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2013-09-26 17.12.19

Yesterday, I returned to the ‘Kenya at 50’ conference for the last panel of the first day, ‘Politics: The Grand Narrative.’  I’m not sure if it was because it was the end of the day, or the overly broad focus, but I did not find this panel to be nearly as engaging as the first I attended.

The exception was the first speaker, Charles Hornsby, an independent UK scholar of Kenya.  Like all of the speakers, he spoke in grand sweeping terms, although he managed to convey a bit more succinct information than the others.  I learned that the average parliamentarian was likely to serve only one term in office and he provided some interesting info on the dynastic families of Kenyan politics (Kenyatta’s, Moi’s, and Odinga’s).  For example, I had not known that a son of former President Moi was elected to Kenya’s Senate in the most recent elections.  Hornsby noted that these families “are brands…almost like a football team.”

Hornsby had also done some serious research on the validity of the Presidential elections in 2013.  He carefully couched his findings, but the message I took away is that Kenyatta’s Jubilee Alliance probably may well have engaged in a sophisticated scheme to slightly enhance its electoral success.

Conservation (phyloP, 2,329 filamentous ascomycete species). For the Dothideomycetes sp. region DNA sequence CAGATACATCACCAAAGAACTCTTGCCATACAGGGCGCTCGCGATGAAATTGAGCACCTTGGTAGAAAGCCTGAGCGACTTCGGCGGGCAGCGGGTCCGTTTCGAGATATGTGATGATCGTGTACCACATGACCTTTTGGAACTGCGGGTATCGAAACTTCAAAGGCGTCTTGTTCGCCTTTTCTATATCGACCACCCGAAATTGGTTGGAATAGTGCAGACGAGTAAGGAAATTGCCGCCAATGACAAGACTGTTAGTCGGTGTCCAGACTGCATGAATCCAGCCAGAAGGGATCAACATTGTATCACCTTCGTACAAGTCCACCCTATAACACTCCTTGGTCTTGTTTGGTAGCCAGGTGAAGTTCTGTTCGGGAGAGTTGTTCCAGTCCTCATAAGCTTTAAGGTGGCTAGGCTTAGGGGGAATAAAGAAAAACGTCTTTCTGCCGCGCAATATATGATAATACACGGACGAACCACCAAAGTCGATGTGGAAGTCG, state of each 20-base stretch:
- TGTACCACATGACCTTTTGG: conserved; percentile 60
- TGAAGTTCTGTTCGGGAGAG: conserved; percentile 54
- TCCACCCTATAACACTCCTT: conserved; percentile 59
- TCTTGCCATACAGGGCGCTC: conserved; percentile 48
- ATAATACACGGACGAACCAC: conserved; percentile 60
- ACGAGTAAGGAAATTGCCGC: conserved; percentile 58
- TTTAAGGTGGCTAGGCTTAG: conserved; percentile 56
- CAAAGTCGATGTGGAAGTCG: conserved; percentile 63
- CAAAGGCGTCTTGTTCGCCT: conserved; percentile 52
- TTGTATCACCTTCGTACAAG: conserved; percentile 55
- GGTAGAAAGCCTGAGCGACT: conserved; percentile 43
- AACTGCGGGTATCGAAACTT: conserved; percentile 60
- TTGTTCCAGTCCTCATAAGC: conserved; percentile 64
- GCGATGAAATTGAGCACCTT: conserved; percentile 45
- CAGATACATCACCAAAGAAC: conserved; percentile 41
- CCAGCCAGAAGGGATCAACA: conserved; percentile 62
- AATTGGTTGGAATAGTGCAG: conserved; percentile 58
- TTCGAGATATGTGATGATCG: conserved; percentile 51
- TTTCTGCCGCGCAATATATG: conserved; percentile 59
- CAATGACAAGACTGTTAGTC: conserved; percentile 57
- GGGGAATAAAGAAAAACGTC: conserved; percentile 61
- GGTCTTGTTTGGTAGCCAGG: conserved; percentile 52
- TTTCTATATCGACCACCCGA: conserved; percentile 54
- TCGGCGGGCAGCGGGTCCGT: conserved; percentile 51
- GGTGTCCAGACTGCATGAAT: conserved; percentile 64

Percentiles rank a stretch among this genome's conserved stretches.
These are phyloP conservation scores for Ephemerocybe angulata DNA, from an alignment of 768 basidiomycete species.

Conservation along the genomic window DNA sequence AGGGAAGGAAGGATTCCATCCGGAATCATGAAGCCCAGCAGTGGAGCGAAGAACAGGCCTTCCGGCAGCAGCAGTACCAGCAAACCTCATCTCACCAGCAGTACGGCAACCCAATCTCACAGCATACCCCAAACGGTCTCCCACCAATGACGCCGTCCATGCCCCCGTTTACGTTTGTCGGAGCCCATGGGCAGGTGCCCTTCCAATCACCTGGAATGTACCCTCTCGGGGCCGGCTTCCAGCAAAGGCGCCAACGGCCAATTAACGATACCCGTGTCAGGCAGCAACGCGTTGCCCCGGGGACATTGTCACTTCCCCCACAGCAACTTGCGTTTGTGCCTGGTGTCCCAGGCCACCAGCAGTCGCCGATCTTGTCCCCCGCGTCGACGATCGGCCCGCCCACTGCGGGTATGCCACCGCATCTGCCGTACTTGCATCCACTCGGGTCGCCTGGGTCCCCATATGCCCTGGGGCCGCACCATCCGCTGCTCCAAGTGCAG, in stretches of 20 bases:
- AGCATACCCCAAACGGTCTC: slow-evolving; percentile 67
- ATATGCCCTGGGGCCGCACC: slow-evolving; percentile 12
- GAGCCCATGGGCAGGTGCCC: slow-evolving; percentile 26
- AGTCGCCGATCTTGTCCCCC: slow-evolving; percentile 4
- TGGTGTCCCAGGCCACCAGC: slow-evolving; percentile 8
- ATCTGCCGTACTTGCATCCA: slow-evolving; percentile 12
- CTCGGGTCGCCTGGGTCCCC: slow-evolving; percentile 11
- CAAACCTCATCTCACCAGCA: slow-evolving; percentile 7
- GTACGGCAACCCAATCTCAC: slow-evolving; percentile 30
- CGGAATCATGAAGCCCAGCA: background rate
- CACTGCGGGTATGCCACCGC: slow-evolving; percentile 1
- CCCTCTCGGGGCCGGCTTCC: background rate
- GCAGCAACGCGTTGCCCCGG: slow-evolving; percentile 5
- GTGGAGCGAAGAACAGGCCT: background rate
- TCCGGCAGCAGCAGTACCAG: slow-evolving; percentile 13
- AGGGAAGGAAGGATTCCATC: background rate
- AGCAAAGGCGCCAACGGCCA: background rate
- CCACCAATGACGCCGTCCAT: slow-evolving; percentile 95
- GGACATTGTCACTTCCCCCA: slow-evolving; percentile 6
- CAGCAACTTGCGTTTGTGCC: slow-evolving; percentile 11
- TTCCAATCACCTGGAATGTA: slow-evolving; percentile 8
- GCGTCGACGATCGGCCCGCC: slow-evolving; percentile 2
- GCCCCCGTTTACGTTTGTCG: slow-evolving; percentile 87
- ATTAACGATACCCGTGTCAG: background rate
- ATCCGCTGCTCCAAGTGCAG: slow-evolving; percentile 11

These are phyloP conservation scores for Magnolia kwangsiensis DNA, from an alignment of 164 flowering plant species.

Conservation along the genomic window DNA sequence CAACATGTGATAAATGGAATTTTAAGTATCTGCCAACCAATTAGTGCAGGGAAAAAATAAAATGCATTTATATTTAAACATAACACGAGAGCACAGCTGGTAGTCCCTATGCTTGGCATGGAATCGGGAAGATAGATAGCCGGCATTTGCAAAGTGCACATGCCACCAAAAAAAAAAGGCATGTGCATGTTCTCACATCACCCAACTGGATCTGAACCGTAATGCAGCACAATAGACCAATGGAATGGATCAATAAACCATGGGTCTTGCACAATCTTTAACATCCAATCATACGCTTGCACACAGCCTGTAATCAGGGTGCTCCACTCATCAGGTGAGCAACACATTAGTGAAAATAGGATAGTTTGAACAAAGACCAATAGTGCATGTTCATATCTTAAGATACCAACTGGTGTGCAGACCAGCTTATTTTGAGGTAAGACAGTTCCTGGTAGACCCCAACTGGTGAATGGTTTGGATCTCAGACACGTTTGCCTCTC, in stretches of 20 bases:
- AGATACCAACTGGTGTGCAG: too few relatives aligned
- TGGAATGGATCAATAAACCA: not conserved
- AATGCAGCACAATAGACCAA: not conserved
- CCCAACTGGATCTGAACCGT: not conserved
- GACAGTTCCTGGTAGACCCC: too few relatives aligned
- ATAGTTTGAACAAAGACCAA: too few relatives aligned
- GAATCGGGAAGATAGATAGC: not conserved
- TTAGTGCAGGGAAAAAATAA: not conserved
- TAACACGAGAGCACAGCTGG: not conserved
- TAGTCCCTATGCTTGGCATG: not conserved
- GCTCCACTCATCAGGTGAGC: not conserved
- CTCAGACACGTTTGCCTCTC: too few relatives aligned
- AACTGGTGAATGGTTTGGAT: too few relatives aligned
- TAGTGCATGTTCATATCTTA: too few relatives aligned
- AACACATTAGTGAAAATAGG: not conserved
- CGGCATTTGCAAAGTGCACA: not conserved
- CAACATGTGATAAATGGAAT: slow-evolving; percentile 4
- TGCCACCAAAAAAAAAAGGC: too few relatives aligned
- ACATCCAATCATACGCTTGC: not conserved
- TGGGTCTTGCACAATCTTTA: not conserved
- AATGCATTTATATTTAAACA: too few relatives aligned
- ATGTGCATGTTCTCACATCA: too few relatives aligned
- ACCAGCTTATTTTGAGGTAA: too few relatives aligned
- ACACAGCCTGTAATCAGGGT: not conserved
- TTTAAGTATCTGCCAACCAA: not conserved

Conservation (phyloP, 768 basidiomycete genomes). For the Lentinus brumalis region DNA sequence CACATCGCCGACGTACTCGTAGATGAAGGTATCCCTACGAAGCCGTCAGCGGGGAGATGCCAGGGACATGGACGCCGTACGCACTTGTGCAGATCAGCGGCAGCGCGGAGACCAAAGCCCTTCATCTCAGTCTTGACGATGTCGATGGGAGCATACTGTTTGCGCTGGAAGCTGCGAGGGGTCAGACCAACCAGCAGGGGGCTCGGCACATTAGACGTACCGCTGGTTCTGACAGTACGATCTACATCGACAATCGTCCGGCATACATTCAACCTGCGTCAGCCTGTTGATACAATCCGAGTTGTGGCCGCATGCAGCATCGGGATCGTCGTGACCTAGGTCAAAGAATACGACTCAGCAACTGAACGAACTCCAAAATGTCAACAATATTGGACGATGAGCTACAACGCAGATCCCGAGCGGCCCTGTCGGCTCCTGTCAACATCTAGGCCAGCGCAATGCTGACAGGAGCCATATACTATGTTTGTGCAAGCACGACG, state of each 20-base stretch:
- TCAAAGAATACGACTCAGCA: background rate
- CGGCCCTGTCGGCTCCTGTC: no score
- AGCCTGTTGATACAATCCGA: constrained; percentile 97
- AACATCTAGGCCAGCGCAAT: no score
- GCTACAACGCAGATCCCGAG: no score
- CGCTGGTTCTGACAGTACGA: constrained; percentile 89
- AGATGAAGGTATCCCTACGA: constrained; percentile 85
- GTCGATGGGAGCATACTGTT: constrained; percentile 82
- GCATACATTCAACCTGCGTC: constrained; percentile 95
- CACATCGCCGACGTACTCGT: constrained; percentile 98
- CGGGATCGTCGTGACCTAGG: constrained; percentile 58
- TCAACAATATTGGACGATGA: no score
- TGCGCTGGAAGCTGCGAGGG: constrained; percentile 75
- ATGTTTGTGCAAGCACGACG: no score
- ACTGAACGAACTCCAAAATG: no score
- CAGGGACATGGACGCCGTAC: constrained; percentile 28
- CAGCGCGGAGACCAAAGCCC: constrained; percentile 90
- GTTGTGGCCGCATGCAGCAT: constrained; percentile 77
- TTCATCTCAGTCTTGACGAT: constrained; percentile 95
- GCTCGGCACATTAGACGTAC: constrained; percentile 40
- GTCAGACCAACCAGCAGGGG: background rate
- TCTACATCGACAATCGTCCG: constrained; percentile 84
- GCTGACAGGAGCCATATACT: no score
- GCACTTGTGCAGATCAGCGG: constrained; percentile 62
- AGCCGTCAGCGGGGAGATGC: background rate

He was followed by Daniel Branch, of the University of Warwick who spoke of the rapid demographic shifts that Kenya has experienced since independence.

I completely lost focus when the third speaker, John Harrington of the British Institute in Eastern Africa spoke on ‘Satire and the Politics of Corruption in Kenya.’

Susanne Mueller of Boston University spoke on opposition politics, noting that a ‘climate of fear’ predominates.  Unlike the other speakers, she directly addressed the International Criminal Court indictments of President Kenyatta and his Deputy, William Ruto.  Perhaps only half jokingly, she spoke of ‘Kenya’s new opposition group, which is the ICC.’

A Kenyan graduate student, Ken Opalo of Stanford University (the only Kenyan I heard during the day’s activities) delivered an extremely sound comparative analysis of the Kenyan and Zambian legislatures and argued for the importance of institutions in authoritarian states; with particular emphasis on explaining the traditional strength of Kenya’s legislature.  I found his observation that Kenya’s founding President, Jomo Kenyatta, initially enjoyed only weak control of his party, KANU, in comparison to the dominance of UNIP in Zamia by Kenneth Kaunda to be particularly insightful.

Was anyone around for lunch to hear Johnnie Carson speak about the consequences of Kenya’s choices in their election this year?